Pac-Man clones vs. Tetris Clones

Have you ever noticed that if you play a Tetris clone, it’s usually as much fun as the original; however, if you play a Pac-Man clone, most of them seem to be missing something that makes them less fun compared to the original?

I think Ms. Pac Man was at least as popular as Pac Man.

Agreed, but that might not qualify as a clone.

Technically you can consider Ms. Pac Man a clone because it does attempt to mimic Pac Man. It was made by the same company (and I think the same -guy-) who made Pac Man, so I think it is more properly called a sequel.

The guy who made Ms. Pac Man had source access and access to the original’s thoughts and ideas; he added a few wrinkles here and there, but he knew why Pac Man worked and made sure those elements were still in there.

Whereas if you download a Tetris clone, even some crappy one made by some shmuck writing it in VB using the Windows GDI for graphics, it’s almost always just as much fun as the original.

What that suggests is that the guy who made Pac Man did right to make it so much fun (to the point of being a huge 80’s craze) is not obvious. Even future clones of Pac Man made by Namco seem to lack something that the original had.

Yeah, Ms. Pac Man’s not a clone since the same people made Pac Man. But yes, for some reason the cloned versions of Pac Man just feel wrong somehow. Tetris clones usually add things to the gameplay. Even if the only difference is the graphics, they’re usually at least as fun as the original. But I’m sure it’s because the original Tetris was the type of game that just didn’t have any real personality, so clones can’t really take that away from it. Pac Man’s the opposite in that respect.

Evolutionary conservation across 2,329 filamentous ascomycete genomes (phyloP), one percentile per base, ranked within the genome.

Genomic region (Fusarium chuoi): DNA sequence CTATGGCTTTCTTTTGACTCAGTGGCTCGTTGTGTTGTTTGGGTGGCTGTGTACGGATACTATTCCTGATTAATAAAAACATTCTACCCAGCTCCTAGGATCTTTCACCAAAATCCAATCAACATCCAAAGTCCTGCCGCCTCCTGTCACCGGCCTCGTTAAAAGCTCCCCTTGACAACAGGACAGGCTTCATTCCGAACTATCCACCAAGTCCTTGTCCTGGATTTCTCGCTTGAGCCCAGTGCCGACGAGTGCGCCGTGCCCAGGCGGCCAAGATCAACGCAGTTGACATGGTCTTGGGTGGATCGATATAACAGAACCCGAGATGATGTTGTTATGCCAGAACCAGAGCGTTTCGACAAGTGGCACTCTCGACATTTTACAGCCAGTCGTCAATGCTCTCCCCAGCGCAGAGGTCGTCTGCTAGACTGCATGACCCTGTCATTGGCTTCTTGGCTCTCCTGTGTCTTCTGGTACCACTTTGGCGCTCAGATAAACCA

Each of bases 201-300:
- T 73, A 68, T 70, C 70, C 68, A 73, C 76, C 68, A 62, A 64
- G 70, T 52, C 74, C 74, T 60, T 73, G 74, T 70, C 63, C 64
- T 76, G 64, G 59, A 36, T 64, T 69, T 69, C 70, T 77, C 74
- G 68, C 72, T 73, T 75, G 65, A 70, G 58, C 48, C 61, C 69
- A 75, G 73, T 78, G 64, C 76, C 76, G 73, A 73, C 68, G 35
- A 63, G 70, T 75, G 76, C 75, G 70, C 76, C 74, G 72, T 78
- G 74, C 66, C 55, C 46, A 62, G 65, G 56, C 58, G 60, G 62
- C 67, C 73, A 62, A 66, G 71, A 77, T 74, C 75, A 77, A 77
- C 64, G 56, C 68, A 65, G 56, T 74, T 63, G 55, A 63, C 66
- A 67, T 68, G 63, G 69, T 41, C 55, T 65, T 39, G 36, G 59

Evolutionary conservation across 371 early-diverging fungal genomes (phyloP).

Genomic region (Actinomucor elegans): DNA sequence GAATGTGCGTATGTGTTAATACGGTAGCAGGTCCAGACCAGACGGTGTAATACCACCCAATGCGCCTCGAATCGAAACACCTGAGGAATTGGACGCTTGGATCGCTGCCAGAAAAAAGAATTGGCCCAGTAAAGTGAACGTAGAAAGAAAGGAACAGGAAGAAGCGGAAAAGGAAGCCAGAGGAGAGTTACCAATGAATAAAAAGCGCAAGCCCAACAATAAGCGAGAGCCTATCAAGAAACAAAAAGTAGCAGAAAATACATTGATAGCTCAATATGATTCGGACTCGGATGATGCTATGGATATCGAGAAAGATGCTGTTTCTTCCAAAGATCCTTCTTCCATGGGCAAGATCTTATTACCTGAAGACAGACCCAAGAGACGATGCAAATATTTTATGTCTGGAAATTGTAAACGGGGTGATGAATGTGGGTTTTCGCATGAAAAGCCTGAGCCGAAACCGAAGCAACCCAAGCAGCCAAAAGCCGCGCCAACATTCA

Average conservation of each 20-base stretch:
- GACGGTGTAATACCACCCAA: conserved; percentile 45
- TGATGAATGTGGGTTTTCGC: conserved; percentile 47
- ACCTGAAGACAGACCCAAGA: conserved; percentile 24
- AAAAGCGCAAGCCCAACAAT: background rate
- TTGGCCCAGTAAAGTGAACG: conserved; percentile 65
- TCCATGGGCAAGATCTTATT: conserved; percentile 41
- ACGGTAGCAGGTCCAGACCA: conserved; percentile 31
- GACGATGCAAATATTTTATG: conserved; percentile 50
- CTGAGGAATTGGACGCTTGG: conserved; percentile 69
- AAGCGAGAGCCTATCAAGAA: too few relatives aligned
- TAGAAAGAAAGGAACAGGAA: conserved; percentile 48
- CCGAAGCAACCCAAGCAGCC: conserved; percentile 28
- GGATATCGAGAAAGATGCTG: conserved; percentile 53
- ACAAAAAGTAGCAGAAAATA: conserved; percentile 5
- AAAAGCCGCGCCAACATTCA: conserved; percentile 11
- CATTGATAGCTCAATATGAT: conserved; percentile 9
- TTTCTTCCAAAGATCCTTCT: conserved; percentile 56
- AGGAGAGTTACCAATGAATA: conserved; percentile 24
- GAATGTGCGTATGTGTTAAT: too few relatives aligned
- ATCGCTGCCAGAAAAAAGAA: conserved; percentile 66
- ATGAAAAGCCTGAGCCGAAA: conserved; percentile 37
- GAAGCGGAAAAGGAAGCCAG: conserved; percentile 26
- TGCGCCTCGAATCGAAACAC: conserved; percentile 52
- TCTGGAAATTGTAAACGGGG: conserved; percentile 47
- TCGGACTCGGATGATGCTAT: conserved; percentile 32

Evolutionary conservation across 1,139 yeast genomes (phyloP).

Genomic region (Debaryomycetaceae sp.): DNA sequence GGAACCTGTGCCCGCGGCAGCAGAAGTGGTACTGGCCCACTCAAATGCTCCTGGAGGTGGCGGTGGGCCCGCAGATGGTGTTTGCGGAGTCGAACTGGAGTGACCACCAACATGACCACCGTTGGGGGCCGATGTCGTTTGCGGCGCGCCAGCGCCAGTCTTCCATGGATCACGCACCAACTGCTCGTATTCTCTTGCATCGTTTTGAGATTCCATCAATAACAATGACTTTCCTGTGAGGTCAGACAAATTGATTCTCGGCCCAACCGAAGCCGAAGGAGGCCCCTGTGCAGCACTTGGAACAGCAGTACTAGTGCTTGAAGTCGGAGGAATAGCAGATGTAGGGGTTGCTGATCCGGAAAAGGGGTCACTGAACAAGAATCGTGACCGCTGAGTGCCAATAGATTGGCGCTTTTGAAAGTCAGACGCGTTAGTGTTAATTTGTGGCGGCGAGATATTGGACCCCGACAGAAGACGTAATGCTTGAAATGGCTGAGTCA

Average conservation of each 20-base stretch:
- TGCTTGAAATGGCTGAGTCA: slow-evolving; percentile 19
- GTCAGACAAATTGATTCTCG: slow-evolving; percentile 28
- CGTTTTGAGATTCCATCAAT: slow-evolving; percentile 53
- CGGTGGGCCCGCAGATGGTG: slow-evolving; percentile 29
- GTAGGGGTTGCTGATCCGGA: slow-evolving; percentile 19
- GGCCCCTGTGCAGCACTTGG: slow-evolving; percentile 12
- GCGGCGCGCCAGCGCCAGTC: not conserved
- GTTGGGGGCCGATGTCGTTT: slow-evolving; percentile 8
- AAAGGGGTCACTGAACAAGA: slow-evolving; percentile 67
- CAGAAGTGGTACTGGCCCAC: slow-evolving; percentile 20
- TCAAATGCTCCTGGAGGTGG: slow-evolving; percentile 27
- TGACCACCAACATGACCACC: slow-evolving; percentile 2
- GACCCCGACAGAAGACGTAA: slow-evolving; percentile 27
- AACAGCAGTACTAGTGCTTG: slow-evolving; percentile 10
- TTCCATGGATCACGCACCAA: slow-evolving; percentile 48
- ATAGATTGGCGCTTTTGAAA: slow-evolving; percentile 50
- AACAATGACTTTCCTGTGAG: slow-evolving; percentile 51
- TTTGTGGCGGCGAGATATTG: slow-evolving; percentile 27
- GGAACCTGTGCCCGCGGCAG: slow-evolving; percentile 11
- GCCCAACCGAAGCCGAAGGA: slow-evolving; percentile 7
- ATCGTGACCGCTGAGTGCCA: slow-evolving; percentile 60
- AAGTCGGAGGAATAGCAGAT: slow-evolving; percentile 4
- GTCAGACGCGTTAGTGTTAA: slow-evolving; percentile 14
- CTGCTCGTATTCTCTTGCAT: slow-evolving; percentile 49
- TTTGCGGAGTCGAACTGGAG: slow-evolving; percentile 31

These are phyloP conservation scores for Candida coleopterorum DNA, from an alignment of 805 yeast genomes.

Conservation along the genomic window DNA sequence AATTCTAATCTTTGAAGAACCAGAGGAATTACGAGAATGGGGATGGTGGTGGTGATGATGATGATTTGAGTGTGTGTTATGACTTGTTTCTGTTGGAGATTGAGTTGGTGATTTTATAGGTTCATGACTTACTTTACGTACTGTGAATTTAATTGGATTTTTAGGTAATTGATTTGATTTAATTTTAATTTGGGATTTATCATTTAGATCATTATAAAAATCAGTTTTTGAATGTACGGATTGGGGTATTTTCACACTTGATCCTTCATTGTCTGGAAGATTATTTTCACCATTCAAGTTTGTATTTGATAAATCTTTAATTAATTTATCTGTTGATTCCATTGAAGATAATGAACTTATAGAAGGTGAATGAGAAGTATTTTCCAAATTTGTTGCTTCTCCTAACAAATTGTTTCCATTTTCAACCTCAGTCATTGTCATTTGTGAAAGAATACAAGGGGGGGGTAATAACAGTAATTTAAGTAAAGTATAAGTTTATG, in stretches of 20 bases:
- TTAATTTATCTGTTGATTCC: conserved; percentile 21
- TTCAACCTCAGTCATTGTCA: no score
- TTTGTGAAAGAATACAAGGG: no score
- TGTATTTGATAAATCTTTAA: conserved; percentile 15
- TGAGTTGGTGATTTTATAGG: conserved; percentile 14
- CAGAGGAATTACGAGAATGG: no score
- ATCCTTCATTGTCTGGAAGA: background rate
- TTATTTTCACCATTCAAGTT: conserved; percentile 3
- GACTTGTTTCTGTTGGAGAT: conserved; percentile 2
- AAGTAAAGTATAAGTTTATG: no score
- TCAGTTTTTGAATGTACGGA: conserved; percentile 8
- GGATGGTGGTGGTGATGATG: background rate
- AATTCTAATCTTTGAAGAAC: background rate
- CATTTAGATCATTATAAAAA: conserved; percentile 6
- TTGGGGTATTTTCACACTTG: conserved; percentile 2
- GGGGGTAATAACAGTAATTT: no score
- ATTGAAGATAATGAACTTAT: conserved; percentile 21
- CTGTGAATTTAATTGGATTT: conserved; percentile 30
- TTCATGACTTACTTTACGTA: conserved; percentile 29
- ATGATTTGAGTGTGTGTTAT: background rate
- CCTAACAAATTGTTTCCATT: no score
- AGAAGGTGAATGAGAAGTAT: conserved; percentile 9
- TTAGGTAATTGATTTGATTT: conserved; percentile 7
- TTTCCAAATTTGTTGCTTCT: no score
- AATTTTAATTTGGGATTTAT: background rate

**edit: I’m slow, apparently. This post wasn’t intended to be of the “me too” variety as Rimbo said pretty much everything I did.

It might be because Pac-Man is sooooo hard. The Ghosts way outnumber you, you have offensive ability on a par with the guy from Burger time, and pickles are fatal. It is simple, but it is haard.

As I remember it Ms. Pac Man was the high point of the series. It also did much better with women, leading to “the joke”.

Speaking of which, isn’t Ms. Pac Man generally considered to be the first video game to include cut scenes?

I rather liked Munch Man for the TI99/4a.

Pac Man had cutscenes as well, set to the music for “I’m the One”* by Van Halen.

[size=2]* “I’m the One” by Van Halen can be replaced by these other songs also by Van Halen:
Outta Love Again
Bottoms Up!
Get Up
AFU (Naturally Wired) – really, listen carefully :)
[/size]

I thought I remembered that Ms. Pac-Man was an american-designed (Bally/Midway) release, whereas Super Pac-Man was considered the “true” sequel by japan-based Namco.

And while we’re on the subject, why haven’t any of these retro compilations included the best game of the series, Pac-Man Jr.? I was hoping that the new Namco Museum Battle Collection would have it, but no…

Pac-Man sucks. Tetris forever!!!

:twisted:

Yeah, but Pac Man had a hit single. Can Tetris top that?

I thought I remembered that Ms. Pac-Man was an american-designed (Bally/Midway) release, whereas Super Pac-Man was considered the “true” sequel by japan-based Namco.

That’s pretty much it. Toru Iwatani had nothing to do with Ms. Pac-Man. General Computer, a group of nine or so MIT students, reverse engineered the Pac-Man circuitboard and created a conversion kit that would turn Pac-Man machines into a game called Crazy Otto which was basically Pac-Man with legs.

They were obviously in danger of being being sued by Bally-Midway, but thanks to a lawsuit settlement / business opportunity with Atari over a Missle Command conversion they did without permission, General Computer has the legal ammo to “suggest” that Bally-Midway and their company team up to create a true sequel to Pac-Man. The result was Ms. Pac-Man of course. Bally-Midway sold the conversion kits that included a daugherboard that plugged in the the Pac-Man circuitboard and decals that would go over the Pac-Man artwork.